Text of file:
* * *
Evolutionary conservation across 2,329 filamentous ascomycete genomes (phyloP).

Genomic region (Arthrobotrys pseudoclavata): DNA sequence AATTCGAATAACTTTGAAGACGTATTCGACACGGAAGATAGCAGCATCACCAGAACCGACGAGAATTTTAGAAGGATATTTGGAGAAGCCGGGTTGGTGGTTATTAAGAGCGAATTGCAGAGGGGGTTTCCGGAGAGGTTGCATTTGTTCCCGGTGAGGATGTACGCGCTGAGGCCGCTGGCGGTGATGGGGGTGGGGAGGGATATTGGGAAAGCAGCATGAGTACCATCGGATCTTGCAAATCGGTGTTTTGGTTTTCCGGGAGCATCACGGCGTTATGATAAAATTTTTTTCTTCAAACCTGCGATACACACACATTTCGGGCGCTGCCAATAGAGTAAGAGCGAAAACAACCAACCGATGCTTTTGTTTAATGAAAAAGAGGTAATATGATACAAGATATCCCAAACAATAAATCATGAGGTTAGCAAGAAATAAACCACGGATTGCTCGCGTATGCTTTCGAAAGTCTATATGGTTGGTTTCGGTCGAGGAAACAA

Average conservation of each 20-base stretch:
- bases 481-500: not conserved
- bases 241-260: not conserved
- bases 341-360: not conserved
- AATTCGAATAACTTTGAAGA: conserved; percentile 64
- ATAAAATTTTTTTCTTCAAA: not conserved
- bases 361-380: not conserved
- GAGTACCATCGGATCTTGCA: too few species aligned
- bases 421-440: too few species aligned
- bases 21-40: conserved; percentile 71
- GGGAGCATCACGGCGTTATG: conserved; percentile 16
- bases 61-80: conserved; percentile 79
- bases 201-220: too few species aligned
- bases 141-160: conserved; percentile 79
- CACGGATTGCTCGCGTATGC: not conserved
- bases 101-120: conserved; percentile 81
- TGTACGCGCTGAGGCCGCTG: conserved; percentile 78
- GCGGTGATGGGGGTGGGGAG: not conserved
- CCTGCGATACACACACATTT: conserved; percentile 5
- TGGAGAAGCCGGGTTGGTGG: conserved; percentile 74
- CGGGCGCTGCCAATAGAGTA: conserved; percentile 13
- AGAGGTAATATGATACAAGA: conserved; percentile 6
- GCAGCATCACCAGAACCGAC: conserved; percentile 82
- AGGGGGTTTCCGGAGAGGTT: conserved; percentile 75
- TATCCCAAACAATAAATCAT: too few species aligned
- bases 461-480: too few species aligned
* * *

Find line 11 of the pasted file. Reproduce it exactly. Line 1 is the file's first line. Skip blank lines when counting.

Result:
- bases 421-440: too few species aligned